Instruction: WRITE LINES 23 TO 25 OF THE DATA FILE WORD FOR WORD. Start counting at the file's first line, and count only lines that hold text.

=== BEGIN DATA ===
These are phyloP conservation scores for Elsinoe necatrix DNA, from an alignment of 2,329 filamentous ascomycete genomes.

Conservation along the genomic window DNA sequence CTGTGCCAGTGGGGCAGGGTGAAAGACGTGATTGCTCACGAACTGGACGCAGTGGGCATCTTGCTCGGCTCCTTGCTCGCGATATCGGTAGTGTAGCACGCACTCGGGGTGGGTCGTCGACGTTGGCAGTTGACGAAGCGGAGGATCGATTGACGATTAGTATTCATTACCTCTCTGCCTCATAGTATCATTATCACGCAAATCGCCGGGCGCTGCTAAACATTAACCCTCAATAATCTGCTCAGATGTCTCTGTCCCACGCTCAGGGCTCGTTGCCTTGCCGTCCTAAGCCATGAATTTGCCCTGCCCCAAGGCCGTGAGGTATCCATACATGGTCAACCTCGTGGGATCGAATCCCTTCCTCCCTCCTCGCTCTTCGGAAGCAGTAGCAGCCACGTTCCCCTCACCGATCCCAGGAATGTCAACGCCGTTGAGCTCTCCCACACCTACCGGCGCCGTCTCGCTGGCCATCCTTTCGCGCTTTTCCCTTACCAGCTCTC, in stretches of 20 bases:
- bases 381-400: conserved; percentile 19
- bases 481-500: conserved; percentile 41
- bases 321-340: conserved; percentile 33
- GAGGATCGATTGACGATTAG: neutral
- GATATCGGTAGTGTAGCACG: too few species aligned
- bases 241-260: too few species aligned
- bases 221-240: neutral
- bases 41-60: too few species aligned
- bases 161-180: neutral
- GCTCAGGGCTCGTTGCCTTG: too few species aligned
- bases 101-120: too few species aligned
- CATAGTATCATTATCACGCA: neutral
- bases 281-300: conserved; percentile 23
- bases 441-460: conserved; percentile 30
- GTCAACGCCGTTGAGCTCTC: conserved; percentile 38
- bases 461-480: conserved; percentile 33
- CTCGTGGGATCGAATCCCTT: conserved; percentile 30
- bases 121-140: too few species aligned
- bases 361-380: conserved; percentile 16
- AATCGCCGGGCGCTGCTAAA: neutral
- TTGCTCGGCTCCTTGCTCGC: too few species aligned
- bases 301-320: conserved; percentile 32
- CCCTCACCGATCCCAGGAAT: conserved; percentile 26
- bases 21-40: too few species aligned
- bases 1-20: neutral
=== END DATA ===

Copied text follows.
- TTGCTCGGCTCCTTGCTCGC: too few species aligned
- bases 301-320: conserved; percentile 32
- CCCTCACCGATCCCAGGAAT: conserved; percentile 26